Finally, Stibbe's 2012 peer-reviewed journal article, `In and Beyond the Racial State' (Reference 4), offers a critical discussion of recent work on gender and National Socialism. In particular it draws out new insights which a gendered approach sheds on established themes such as mobilisation for war and genocide, the links between home front and fighting front, and the formation of memory after 1945. It also engages with the construction of masculinities and femininities in the context of work and leisure, wartime travel and military service overseas, and post-war captivity and family reunions. Instances of `militarised comradeship' between men and women - a phenomenon almost wholly ignored in previous literature - are interrogated and their gendered meanings explored. The article concludes by calling for a new social history of experience in the Third Reich based on the study of personal forms of communication, such as diaries, letters and conversations with peers. These sources can be used to uncover previously hidden understandings and subjective, everyday re-workings of Nazified terms like `honour', `performance', `heroism' and `struggle'.

References to the research

1. `Elsa Brändström and the Reintegration of Returning Prisoners of War in Post-War Germany and Austria', in Ingrid Sharp and Matthew Stibbe (eds.), Aftermaths of War: Women's Movements and Female Activists, 1918-1923 (Leiden: Brill, 2011), pp. 333-53. The output can be supplied by the HEI on request.
(This peer-reviewed book chapter was praised in a review in H-Soz-u-Kult by Laurie Cohen for its `nuanced reading' of the campaigner Elsa Brändström and for its `admirable uncover[ing of] a speech in 1922 that reveals [her] view of gendered social cohesion' - see

2. `Gendered Experiences of Civilian Internment during the First World War: A Forgotten Dimension of Wartime Violence', in Ana Carden-Coyne (ed.), Gender and Conflict since 1914: Historical and Interdisciplinary Perspectives (Basingstoke: Palgrave Macmillan, 2012), pp. 14- 28. The output can be supplied by the HEI on request.
(The readers' reports on this essay were so positive that the editor and publisher decided to reposition it from Chapter 8 to Chapter 1 and use it as the flagship sample contribution. See A review of the volume by Juliette Pattinson in Women's History Review in 2013 also notes that Stibbe's chapter `utilises documents in Austrian and German archives' to produce new `insights... about the emasculation of male prisoners and the destabilisation of captive women's roles' - see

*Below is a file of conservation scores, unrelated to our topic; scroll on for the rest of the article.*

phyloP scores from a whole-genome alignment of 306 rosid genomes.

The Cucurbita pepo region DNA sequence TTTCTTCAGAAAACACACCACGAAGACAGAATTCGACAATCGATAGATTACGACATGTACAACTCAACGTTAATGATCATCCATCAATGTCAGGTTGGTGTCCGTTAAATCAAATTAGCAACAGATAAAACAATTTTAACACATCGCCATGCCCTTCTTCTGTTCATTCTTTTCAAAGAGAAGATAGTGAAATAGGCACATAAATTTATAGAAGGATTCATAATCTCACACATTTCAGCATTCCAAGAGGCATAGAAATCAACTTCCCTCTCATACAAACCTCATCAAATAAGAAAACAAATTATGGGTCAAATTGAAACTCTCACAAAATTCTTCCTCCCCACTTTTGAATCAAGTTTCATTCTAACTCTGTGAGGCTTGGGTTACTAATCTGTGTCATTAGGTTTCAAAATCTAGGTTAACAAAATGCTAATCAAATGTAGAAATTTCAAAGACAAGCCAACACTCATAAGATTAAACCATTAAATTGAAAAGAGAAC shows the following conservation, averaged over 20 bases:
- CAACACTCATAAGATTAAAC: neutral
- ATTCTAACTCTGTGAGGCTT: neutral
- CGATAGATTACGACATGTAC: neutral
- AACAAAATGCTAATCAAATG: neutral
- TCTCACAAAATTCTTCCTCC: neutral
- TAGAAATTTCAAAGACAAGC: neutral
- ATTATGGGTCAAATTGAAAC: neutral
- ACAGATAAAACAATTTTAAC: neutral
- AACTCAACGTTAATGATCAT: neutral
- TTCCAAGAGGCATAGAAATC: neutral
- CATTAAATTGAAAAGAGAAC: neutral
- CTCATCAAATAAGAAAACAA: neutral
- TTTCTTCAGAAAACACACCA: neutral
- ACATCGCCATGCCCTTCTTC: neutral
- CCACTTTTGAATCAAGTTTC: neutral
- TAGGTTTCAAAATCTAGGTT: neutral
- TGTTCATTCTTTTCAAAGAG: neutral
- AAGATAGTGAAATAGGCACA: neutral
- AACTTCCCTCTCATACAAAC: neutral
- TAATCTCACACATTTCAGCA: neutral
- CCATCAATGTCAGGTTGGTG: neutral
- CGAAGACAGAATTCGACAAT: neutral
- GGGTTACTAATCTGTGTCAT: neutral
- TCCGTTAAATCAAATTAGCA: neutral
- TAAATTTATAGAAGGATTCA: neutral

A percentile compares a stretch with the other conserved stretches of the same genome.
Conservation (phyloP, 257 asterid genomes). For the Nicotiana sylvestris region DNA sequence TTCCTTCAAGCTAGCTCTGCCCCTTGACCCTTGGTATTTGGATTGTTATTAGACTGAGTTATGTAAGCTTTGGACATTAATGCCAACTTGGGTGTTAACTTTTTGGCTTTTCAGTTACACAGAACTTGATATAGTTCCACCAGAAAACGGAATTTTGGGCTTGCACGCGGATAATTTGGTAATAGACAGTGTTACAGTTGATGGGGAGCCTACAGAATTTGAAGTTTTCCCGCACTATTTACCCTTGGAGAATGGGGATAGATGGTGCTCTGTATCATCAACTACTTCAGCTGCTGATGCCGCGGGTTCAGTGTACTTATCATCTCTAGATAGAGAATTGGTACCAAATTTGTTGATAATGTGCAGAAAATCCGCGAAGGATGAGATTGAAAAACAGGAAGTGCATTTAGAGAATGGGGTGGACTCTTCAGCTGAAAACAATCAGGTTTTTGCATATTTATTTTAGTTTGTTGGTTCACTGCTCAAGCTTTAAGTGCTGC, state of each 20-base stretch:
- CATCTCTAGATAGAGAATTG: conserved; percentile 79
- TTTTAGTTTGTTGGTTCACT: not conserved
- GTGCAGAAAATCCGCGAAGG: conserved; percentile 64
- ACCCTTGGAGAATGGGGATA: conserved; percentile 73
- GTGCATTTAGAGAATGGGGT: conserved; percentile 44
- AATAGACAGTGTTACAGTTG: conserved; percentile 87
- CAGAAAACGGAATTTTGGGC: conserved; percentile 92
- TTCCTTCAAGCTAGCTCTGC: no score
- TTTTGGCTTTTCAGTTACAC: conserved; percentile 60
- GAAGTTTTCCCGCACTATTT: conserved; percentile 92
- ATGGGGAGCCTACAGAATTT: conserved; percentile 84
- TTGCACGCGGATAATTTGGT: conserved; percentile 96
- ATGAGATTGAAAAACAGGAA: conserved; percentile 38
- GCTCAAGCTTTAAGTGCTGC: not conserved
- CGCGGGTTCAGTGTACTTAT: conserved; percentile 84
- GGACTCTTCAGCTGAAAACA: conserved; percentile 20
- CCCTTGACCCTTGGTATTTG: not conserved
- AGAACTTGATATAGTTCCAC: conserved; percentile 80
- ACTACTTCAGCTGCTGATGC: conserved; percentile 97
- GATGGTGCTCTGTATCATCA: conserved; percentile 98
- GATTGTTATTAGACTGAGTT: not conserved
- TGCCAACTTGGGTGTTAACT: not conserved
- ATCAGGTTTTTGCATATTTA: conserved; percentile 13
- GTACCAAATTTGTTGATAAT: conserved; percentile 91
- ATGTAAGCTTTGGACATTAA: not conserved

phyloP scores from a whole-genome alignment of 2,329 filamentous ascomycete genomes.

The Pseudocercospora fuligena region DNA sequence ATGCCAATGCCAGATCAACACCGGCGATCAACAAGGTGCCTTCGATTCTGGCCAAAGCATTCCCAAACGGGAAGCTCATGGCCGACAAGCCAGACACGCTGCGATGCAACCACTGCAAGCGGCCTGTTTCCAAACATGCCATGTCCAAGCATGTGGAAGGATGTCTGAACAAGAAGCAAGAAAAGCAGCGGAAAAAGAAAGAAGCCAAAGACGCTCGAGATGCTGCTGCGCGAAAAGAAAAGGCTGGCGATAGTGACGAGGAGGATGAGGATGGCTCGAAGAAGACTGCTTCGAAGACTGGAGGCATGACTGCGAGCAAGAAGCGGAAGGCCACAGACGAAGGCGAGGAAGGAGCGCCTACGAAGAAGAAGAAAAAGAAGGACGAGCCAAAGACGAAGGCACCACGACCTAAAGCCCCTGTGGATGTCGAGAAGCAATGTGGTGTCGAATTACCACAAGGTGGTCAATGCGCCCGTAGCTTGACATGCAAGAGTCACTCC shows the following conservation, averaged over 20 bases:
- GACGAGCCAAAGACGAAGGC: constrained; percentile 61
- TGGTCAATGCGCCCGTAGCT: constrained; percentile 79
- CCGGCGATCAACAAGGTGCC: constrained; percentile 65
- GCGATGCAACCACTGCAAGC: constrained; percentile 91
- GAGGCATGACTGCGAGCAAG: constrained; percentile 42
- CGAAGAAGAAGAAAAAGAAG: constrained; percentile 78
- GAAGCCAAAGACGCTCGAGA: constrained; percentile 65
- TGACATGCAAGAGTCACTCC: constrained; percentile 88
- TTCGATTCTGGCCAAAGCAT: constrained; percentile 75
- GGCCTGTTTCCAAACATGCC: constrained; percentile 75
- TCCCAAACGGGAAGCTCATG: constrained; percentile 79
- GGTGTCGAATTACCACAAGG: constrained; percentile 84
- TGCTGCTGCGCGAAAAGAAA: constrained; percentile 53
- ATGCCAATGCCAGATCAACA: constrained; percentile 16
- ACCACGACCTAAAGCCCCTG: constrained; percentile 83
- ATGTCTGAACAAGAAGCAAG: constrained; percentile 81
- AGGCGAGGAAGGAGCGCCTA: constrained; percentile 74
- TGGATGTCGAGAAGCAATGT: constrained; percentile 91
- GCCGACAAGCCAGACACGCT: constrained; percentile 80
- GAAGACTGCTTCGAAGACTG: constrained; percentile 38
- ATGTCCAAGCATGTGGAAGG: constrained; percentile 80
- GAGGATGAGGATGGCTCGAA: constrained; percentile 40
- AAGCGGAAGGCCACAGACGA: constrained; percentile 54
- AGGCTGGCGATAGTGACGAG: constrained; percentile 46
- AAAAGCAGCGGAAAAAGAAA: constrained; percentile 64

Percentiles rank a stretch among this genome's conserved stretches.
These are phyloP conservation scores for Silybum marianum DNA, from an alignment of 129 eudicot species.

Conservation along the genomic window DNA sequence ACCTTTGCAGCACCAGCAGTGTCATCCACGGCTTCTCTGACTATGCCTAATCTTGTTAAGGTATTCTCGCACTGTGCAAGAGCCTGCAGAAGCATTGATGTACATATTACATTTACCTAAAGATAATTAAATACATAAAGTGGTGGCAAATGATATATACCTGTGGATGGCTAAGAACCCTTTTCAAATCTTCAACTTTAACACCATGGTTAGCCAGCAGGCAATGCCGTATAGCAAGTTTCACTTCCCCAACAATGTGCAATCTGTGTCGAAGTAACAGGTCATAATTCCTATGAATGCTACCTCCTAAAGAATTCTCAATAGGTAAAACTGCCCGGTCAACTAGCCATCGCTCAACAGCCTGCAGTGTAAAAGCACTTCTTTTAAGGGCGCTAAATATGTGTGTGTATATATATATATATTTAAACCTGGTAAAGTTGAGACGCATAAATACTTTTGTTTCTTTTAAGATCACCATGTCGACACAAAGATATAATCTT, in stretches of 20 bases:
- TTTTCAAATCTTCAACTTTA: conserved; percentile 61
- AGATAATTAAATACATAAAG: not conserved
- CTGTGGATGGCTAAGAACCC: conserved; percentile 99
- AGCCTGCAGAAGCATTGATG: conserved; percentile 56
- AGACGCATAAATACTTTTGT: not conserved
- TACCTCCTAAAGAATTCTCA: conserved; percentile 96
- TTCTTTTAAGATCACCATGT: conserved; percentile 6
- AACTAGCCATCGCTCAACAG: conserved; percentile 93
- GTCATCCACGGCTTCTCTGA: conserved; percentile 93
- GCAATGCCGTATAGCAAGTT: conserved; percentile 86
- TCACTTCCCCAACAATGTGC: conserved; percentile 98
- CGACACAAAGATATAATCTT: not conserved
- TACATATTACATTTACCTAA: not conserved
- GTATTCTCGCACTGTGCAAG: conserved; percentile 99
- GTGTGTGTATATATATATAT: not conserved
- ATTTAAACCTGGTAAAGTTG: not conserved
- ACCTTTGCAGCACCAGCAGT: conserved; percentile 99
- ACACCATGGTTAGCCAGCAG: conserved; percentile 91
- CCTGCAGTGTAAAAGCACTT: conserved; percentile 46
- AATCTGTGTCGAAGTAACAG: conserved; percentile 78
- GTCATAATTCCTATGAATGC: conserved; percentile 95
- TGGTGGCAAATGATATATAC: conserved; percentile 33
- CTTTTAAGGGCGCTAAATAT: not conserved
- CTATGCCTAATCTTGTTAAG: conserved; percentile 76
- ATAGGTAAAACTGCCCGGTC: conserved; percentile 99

3. Germany, 1914-1933: Politics, Society and Culture (Harlow: Longman/Pearson, 2010)
(This 258-page book has been lauded by Monica Black in European History Quarterly, 42/2 (2012), pp. 370-2, as a work which `shift[s] the focus' away from standard narratives of World War I and of Weimar's demise. Another reviewer, Thomas J. Saunders, writes in German Studies Review, 35/1 (2012), pp. 174-5, that: `the author's recognized expertise on this period and the relative expansiveness of treatment yield an impressive synthesis of key developments and historiographical reflection'). The output can be supplied by the HEI on request.

4. `In and Beyond the Racial State: Gender and National Socialism, 1933-1955', Politics, Religion & Ideology, 13/2 (June 2012), pp. 159-78, DOI: 10.1080/21567689.2012.675712
(One of the readers' reports for this refereed journal article noted: `This is a richly-textured historiographical review of the scholarship on gender issues in Nazi Germany. It is clearly written by someone who is well versed in the field').


Details of the impact

Through a variety of events listed below, groups of students, as well as teachers and actors involved in delivering theatre-based events for schools, have been provided with up-to-date knowledge and fresh perspectives on established themes in GCSE and A/AS-level history. This has challenged some of their preconceived ideas about Weimar and Nazi Germany. It has also given them insights into what historical research is today, how and why it produces new knowledge, and the processes by which that new knowledge is turned into new interpretations of the past. In other words, it has furthered their comprehension of history as an academic discipline as well as their understanding of `Germany' as a topic.